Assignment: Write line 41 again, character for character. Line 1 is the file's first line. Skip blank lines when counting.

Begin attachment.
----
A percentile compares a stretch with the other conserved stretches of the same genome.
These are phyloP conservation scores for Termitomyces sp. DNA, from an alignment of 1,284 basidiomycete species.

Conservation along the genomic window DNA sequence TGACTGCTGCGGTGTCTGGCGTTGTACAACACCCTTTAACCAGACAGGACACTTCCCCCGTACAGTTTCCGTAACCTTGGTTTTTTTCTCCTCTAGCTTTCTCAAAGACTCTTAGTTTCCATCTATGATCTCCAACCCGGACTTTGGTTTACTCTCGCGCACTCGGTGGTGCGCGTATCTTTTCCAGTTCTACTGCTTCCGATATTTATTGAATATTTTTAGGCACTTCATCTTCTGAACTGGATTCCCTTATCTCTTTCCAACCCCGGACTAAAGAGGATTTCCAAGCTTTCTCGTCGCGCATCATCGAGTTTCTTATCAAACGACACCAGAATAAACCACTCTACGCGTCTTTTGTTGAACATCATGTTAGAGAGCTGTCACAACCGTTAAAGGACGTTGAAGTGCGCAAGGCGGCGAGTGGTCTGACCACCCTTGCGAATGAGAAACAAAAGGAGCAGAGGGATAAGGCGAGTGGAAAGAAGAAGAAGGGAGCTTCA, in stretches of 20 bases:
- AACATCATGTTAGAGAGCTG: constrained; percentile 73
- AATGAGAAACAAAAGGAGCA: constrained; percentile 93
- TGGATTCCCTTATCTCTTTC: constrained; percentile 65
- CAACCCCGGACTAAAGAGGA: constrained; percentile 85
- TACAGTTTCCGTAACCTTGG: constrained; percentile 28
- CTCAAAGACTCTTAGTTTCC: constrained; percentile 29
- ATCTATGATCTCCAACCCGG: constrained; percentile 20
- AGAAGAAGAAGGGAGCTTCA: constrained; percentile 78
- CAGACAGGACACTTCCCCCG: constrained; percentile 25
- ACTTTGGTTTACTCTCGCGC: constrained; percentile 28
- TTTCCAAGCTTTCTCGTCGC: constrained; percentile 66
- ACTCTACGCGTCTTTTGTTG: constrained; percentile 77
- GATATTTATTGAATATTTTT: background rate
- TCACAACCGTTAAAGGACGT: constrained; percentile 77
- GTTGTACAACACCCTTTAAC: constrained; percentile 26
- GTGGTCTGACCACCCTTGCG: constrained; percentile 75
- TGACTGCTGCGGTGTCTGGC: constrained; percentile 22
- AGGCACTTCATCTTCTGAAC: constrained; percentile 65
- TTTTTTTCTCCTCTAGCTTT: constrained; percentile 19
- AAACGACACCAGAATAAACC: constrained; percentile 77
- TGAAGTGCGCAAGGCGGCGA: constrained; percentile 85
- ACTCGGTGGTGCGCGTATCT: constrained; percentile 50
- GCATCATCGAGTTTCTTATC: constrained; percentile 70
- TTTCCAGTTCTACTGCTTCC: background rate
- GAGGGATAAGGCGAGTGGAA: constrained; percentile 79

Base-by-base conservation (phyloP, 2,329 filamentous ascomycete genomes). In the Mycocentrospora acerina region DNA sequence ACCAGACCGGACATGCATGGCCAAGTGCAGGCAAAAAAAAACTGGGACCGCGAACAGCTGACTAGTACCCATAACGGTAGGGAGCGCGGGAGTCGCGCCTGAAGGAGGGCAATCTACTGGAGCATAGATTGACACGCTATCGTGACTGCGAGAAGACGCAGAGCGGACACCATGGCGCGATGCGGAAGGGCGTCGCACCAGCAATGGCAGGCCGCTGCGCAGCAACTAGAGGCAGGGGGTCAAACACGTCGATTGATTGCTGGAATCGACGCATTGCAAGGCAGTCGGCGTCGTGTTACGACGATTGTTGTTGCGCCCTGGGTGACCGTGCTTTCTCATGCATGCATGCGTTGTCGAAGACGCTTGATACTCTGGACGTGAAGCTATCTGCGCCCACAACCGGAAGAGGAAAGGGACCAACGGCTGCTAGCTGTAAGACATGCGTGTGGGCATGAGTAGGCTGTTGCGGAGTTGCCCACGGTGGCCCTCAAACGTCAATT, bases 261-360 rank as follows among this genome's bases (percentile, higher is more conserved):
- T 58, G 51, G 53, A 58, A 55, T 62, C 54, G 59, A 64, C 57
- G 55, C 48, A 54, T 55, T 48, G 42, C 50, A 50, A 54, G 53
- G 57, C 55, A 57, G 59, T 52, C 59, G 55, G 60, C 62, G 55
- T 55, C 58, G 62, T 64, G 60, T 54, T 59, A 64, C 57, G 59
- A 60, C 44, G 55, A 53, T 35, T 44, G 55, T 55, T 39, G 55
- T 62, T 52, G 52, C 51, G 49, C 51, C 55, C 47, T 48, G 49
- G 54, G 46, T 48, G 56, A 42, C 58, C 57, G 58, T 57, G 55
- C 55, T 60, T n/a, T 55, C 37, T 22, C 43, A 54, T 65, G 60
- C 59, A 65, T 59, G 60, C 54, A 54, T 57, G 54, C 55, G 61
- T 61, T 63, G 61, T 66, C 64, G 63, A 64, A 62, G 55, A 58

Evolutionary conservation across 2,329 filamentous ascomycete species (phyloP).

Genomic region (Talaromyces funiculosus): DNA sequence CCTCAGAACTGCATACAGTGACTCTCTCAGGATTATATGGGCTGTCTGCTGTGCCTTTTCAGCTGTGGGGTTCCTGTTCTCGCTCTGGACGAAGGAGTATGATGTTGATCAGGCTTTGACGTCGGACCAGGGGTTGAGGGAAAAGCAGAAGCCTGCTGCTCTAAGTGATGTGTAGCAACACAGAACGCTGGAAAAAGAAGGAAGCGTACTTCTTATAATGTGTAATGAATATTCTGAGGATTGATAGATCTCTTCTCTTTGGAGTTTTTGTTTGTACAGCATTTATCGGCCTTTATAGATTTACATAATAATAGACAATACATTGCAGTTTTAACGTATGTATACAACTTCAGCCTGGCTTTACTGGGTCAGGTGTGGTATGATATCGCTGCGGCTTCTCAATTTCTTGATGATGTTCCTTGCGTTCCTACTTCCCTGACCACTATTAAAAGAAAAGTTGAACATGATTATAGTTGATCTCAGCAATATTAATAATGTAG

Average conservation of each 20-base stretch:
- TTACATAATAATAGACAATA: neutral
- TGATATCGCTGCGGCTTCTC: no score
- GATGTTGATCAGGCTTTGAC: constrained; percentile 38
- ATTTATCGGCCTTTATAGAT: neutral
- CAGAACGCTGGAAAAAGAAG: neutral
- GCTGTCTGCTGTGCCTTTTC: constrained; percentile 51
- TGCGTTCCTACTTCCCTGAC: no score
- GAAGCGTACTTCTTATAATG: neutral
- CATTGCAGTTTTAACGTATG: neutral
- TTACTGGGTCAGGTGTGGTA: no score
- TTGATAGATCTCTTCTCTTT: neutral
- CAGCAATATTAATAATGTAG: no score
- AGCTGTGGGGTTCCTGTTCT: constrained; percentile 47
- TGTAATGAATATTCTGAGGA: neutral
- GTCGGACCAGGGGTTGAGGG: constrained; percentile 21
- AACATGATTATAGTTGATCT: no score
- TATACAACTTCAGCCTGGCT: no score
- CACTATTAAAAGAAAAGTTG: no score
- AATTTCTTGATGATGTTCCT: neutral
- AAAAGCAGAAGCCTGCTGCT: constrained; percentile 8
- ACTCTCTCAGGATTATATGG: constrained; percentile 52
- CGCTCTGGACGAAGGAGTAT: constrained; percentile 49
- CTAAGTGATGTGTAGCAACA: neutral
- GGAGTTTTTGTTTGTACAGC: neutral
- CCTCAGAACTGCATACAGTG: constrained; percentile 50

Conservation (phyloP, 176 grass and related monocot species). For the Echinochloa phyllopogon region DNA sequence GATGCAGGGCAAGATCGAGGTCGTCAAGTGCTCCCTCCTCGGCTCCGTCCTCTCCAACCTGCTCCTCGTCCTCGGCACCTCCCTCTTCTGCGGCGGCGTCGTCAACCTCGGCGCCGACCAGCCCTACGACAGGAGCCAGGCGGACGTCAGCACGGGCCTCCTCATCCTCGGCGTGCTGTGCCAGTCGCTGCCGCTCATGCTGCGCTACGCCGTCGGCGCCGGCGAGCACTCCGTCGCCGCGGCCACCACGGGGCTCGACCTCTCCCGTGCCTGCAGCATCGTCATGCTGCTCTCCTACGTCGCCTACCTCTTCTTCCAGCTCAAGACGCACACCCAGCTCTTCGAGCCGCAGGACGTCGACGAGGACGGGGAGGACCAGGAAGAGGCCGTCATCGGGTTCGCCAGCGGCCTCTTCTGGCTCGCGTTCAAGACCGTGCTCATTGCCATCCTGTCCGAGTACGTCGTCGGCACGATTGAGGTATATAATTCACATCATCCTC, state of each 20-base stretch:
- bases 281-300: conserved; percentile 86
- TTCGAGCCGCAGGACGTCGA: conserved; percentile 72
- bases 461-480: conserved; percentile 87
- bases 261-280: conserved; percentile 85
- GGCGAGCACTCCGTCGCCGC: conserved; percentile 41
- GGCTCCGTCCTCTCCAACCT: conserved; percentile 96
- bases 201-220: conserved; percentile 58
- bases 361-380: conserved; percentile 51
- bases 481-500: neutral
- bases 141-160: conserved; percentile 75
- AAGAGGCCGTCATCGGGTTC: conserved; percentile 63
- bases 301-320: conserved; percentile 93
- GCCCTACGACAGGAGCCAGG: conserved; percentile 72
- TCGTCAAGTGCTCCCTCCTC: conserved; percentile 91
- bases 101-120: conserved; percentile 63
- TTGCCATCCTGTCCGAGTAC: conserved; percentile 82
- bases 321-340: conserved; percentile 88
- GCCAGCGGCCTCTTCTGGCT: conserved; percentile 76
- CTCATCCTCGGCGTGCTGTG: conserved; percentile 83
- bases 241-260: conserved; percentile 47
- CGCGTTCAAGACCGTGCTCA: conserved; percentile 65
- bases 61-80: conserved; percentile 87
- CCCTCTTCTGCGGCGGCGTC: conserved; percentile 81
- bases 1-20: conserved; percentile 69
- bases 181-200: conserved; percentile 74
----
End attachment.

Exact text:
Genomic region (Talaromyces funiculosus): DNA sequence CCTCAGAACTGCATACAGTGACTCTCTCAGGATTATATGGGCTGTCTGCTGTGCCTTTTCAGCTGTGGGGTTCCTGTTCTCGCTCTGGACGAAGGAGTATGATGTTGATCAGGCTTTGACGTCGGACCAGGGGTTGAGGGAAAAGCAGAAGCCTGCTGCTCTAAGTGATGTGTAGCAACACAGAACGCTGGAAAAAGAAGGAAGCGTACTTCTTATAATGTGTAATGAATATTCTGAGGATTGATAGATCTCTTCTCTTTGGAGTTTTTGTTTGTACAGCATTTATCGGCCTTTATAGATTTACATAATAATAGACAATACATTGCAGTTTTAACGTATGTATACAACTTCAGCCTGGCTTTACTGGGTCAGGTGTGGTATGATATCGCTGCGGCTTCTCAATTTCTTGATGATGTTCCTTGCGTTCCTACTTCCCTGACCACTATTAAAAGAAAAGTTGAACATGATTATAGTTGATCTCAGCAATATTAATAATGTAG